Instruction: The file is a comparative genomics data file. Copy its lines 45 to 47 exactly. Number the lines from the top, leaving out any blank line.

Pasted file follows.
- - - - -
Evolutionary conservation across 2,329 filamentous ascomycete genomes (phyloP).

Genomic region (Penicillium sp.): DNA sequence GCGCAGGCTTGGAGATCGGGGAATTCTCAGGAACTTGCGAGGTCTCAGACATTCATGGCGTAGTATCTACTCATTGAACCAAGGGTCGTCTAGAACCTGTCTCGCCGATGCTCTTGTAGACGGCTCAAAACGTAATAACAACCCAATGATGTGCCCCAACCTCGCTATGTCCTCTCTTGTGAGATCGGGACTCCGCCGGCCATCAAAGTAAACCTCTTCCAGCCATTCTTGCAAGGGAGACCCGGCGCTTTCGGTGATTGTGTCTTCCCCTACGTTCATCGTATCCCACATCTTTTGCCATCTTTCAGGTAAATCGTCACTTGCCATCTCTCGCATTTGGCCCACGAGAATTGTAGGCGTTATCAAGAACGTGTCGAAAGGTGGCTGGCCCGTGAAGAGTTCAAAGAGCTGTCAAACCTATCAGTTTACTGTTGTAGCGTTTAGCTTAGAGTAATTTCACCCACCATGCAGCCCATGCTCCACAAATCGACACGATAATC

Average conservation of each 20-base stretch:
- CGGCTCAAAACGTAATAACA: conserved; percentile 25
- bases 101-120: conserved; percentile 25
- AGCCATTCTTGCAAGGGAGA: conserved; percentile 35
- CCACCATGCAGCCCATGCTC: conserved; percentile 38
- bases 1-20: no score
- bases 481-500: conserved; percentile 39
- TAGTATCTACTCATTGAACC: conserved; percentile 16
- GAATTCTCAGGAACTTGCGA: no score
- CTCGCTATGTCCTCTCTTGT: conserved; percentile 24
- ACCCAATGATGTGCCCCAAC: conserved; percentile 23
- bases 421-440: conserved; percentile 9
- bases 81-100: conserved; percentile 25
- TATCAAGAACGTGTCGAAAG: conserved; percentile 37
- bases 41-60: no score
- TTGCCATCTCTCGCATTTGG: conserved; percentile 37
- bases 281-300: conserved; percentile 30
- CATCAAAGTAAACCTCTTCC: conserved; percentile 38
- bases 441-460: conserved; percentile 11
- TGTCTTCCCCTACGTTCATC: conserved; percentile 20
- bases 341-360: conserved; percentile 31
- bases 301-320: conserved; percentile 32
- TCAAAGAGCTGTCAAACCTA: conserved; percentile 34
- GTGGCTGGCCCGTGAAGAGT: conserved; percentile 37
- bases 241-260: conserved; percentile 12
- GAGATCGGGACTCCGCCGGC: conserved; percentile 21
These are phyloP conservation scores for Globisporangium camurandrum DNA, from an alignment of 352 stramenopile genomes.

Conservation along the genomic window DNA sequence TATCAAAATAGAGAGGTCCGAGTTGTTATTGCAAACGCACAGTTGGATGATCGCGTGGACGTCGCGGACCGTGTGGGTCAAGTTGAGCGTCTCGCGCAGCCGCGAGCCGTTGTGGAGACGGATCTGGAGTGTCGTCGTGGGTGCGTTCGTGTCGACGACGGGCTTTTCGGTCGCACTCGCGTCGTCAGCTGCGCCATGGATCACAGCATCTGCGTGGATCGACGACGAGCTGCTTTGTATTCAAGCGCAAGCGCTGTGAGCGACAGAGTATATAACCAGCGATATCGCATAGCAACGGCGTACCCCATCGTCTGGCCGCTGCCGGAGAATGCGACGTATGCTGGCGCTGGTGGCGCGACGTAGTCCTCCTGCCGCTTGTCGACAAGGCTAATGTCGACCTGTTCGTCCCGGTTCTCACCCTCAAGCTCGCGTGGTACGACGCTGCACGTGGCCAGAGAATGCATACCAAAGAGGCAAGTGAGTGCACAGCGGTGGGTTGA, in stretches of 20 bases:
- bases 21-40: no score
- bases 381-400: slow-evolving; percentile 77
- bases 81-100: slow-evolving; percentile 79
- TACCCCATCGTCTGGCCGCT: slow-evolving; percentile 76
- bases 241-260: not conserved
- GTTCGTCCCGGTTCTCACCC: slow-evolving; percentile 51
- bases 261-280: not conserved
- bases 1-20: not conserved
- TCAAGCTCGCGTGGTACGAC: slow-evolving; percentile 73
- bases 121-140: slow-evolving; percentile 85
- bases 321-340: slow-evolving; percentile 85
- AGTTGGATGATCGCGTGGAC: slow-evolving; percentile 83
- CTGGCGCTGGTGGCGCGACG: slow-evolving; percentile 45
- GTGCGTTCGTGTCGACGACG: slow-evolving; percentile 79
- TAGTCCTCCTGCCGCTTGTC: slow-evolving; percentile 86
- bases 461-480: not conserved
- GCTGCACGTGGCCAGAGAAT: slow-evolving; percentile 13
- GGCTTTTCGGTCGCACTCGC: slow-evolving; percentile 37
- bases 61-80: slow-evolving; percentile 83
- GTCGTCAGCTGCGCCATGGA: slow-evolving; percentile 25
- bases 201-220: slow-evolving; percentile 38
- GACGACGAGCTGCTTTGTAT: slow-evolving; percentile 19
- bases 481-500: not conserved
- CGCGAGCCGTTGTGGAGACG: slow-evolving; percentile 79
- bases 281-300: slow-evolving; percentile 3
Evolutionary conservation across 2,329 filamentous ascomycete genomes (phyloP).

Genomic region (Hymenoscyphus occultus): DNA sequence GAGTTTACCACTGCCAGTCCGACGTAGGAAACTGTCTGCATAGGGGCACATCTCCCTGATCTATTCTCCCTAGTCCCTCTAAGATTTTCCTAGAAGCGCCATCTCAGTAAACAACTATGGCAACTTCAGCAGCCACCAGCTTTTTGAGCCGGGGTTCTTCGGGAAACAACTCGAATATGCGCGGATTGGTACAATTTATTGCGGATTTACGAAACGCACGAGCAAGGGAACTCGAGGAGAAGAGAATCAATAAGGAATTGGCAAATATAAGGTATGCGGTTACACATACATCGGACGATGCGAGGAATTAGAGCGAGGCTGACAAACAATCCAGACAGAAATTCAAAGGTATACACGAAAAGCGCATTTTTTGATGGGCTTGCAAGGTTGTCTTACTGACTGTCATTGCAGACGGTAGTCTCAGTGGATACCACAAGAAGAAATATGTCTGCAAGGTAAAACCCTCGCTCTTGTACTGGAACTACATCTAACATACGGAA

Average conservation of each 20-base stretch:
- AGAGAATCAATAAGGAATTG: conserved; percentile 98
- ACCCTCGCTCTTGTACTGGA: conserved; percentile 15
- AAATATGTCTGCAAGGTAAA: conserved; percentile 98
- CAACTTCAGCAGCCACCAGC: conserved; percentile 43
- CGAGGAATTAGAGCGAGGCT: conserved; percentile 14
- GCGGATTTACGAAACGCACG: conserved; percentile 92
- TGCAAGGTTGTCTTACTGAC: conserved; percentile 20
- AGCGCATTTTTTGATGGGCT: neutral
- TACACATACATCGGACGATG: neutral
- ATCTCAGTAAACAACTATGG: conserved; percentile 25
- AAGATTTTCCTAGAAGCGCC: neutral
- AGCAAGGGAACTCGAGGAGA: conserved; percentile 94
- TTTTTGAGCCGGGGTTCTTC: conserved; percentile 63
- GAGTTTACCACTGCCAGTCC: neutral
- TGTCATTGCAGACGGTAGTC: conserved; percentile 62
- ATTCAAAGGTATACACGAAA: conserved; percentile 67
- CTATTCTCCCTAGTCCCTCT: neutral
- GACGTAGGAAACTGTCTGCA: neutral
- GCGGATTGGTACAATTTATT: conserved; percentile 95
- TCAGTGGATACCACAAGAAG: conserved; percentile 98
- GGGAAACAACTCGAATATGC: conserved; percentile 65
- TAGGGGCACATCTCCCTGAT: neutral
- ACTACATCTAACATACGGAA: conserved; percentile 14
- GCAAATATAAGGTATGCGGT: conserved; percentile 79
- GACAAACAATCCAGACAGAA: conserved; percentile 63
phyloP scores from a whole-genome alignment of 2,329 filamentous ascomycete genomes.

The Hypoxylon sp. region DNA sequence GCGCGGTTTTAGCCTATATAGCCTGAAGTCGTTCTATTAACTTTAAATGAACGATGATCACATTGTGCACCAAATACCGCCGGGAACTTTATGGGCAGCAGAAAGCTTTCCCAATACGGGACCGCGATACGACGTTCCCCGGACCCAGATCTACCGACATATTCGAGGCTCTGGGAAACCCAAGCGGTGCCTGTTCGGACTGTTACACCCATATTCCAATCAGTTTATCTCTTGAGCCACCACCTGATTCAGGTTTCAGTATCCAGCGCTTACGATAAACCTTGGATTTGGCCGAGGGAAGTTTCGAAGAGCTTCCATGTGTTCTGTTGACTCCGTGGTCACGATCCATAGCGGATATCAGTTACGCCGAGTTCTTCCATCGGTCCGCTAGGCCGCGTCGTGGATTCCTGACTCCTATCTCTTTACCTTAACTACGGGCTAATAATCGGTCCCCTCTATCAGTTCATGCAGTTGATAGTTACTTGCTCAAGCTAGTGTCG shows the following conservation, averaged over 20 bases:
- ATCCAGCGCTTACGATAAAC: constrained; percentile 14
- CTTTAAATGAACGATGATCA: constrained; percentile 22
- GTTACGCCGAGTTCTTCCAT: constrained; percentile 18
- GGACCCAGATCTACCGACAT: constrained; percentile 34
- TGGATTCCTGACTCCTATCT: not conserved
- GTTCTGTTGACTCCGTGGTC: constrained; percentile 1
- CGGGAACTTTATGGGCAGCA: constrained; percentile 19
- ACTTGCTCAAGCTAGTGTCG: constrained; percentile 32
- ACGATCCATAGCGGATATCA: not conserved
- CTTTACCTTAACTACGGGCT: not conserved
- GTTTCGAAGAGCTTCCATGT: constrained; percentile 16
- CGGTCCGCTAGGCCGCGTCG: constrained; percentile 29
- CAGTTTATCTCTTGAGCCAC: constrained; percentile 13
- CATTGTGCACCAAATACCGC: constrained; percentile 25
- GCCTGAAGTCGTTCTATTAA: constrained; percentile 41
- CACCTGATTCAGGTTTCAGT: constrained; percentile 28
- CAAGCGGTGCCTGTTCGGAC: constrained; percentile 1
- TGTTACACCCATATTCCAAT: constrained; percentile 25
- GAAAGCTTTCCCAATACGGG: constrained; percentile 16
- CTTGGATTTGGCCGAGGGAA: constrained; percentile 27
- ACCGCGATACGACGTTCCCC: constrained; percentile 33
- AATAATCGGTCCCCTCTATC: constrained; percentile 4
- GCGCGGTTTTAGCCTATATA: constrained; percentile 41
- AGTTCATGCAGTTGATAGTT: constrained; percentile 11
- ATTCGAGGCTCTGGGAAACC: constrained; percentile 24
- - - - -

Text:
- TAGTCCTCCTGCCGCTTGTC: slow-evolving; percentile 86
- bases 461-480: not conserved
- GCTGCACGTGGCCAGAGAAT: slow-evolving; percentile 13